Alaska Peninsula NWR, which altogether encompasses 5,568 square miles, is some of the most pristine, remote, untouched wilderness in all of Alaska. It will certainly leave a lasting impression on you. Once you see the sheer expanse and vastness of this area, you will never forget it. Simply put, there is nowhere else like it.
My first guide area consists of the upper King Salmon River, Mother Goose Lake, and the waters which drain into it, and up to and including most of Chiginagak Volcano. This area is part of the Aleutian Range of mountains and constitutes part of the Ring of Fire. It is located centrally on the Alaska Peninsula and ranges from flat tundra planes with rivers and lakes in the west to rugged mountains and Volcanoes in the east. From camp, you can see Chiginagak Volcano a mere 7 miles away which rises out high above the surrounding mountains to 7,287 ft. This volcano is still active and can be seen venting steam daily. Hot springs can be found near its base. It is truly spectacular country
The main valley that we hunt is about 100 ft above sea level and can be described as flat tundra with willows, alders and even cotton woods. It is dotted with countless lakes and has many small streams and creek. These provide spawning habitat for the massive runs of returning salmon, which in turn support everything from bears and eagles to sea birds and char. The rich browse habitat supports strong populations of Moose, and the rugged mountains provide ideal denning country for the Brown Bears of the area. This denning country combined with the massive runs of salmon in the area, support healthy bear populations.
My second guide area is located on the is on the South Eastern portion of the Alaska Peninsula and encompasses Kujulik Bay, Cape Kumliun and Hook Bay on the Pacific coast. This is premier brown bear habitat. Located just east of Aniakchak Caldera, this area is some of the most productive brown bear habitats on the Alaska Peninsula and is also great for moose.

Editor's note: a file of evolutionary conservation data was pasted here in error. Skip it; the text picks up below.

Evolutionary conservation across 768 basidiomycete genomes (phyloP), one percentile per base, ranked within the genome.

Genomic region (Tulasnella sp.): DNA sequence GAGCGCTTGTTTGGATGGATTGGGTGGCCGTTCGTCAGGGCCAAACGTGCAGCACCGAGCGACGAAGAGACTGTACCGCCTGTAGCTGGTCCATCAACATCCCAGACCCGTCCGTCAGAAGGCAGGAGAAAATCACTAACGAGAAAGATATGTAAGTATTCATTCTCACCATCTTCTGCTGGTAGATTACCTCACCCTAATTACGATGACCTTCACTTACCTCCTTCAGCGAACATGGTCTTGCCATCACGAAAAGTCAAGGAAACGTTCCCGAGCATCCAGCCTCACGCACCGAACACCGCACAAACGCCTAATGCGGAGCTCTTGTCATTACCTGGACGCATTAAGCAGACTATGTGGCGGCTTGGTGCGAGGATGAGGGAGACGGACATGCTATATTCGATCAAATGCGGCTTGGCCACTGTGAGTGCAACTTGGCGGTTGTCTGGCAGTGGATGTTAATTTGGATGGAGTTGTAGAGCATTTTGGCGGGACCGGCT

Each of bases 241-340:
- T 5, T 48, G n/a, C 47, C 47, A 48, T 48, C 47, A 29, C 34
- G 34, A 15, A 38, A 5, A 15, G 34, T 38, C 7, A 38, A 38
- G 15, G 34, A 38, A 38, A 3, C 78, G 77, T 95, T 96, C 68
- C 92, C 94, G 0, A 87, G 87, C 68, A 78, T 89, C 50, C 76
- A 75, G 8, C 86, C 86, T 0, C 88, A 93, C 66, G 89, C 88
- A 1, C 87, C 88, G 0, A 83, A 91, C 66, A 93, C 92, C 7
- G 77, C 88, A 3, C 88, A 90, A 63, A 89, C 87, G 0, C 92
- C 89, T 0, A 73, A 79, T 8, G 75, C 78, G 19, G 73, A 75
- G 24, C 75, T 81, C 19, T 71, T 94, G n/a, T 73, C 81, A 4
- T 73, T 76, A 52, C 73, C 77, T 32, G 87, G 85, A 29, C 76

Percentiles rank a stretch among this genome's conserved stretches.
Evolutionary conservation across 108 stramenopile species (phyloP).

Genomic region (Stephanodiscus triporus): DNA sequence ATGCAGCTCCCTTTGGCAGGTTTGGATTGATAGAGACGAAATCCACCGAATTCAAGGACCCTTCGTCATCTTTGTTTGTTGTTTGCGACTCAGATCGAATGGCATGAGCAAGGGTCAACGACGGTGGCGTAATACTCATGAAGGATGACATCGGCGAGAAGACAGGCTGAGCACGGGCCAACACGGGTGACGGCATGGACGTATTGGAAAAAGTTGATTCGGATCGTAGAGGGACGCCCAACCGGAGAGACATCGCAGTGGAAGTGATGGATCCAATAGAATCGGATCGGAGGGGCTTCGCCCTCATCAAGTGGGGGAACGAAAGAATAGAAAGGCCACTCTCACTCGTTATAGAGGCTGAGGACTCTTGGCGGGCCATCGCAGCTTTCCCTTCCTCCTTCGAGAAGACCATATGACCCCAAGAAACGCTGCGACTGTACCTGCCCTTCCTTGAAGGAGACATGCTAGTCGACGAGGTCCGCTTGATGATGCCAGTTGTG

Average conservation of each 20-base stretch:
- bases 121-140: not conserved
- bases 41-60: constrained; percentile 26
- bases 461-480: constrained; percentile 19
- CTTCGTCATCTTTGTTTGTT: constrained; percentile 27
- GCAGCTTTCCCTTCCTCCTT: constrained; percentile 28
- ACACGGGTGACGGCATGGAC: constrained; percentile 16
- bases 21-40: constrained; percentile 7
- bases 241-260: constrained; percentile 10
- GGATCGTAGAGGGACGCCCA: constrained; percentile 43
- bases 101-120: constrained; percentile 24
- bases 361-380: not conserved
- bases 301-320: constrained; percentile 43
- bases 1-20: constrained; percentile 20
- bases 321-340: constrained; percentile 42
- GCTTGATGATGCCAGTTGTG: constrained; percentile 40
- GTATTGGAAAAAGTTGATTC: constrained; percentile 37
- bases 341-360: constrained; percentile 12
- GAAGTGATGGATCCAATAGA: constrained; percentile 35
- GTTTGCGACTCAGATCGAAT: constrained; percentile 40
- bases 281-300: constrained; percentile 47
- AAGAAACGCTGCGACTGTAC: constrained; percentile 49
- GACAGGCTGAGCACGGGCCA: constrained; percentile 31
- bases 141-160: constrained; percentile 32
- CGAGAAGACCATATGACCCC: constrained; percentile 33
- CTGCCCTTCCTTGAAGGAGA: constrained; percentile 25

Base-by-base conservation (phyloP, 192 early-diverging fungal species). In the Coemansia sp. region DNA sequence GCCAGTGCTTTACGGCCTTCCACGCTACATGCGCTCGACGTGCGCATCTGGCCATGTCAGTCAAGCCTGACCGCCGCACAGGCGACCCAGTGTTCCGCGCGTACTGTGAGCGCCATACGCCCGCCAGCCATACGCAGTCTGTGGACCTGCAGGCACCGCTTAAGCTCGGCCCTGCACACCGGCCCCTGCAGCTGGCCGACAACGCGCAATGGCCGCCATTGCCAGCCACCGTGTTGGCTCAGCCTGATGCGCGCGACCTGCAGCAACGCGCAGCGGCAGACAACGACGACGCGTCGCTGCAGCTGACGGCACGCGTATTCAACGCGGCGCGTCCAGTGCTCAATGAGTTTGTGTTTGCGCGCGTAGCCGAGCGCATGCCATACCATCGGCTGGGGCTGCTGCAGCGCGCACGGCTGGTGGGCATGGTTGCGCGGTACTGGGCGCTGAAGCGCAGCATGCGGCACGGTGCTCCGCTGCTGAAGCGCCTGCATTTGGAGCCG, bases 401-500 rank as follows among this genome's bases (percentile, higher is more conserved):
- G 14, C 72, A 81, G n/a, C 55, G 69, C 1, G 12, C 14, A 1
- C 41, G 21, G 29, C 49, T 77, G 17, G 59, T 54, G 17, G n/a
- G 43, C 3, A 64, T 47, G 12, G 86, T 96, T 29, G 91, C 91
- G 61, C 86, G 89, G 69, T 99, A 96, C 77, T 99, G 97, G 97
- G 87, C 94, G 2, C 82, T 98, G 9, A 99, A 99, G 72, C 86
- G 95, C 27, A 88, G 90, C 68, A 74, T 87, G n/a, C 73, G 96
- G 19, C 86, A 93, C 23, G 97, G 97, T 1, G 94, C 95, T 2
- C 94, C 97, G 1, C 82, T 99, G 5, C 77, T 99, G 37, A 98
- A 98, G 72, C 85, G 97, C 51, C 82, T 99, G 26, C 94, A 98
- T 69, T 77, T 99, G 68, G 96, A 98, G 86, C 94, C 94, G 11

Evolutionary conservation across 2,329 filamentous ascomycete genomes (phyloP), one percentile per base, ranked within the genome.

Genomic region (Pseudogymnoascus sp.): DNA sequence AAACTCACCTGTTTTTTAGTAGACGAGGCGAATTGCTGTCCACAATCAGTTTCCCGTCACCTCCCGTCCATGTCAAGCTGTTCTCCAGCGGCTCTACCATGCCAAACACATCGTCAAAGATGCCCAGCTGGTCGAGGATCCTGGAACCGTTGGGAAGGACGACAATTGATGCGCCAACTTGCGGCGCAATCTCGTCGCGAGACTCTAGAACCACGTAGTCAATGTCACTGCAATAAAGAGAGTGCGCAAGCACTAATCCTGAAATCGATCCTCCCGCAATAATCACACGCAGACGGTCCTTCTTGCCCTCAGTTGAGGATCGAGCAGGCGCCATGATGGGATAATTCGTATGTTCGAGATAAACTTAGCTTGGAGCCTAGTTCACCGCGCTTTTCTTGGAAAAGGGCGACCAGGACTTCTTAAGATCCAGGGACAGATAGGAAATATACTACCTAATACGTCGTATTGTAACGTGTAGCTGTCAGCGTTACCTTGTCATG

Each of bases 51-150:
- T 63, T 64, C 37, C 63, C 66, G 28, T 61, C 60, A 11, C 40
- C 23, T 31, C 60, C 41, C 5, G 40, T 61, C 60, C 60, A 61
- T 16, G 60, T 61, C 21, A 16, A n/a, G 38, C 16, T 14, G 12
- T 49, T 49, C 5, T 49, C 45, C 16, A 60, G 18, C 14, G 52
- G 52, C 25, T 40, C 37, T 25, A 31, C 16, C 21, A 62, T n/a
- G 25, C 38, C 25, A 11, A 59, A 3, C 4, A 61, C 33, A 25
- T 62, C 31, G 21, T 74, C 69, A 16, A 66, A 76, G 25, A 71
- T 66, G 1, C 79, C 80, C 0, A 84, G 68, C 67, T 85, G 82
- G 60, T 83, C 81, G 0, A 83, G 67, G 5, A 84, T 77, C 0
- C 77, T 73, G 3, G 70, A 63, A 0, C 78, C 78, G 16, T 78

Sealife abounds in this area, and it can be truly be described as maritime. Sea otters and seals can be seen just offshore, and there are countless varieties of sea birds, ducks, and geese. Moving west in the area, you come to the rugged chain of mountains that runs down the Peninsula – premier denning habitat for bears. The many streams in the area support large runs of salmon. This is one of the most remote, beautiful areas you can hunt on the Alaska Peninsula, and like my other area, it is one best for finding the bear or moose of a lifetime.
The Peninsula is home to a huge variety of wildlife, and according to FWS, the “Alaska Peninsula provides important habitat for fish and wildlife. The population includes brown bear, moose, caribou (part of the Alaska Peninsula Caribou Herd), wolf, wolverine, fox, river otter, and beaver; five species of Pacific salmon, Arctic grayling, Dolly Varden/char, rainbow and lake trout, northern pike and burbot. Birds commonly seen include bald eagles, owls, falcons, ravens, ducks, geese, swans, seabirds, shorebirds, and passerines. Sea lions, harbor seals, sea otters, and migratory whales use shores and offshore waters.”
Because of the special wilderness character of the Refuge, and because of our respect for all wild places, we practice Leave No Trace camping. I encourage you to read up on Leave No Trace guidelines before your trip. It is our goal to leave the Refuge intact for future generations.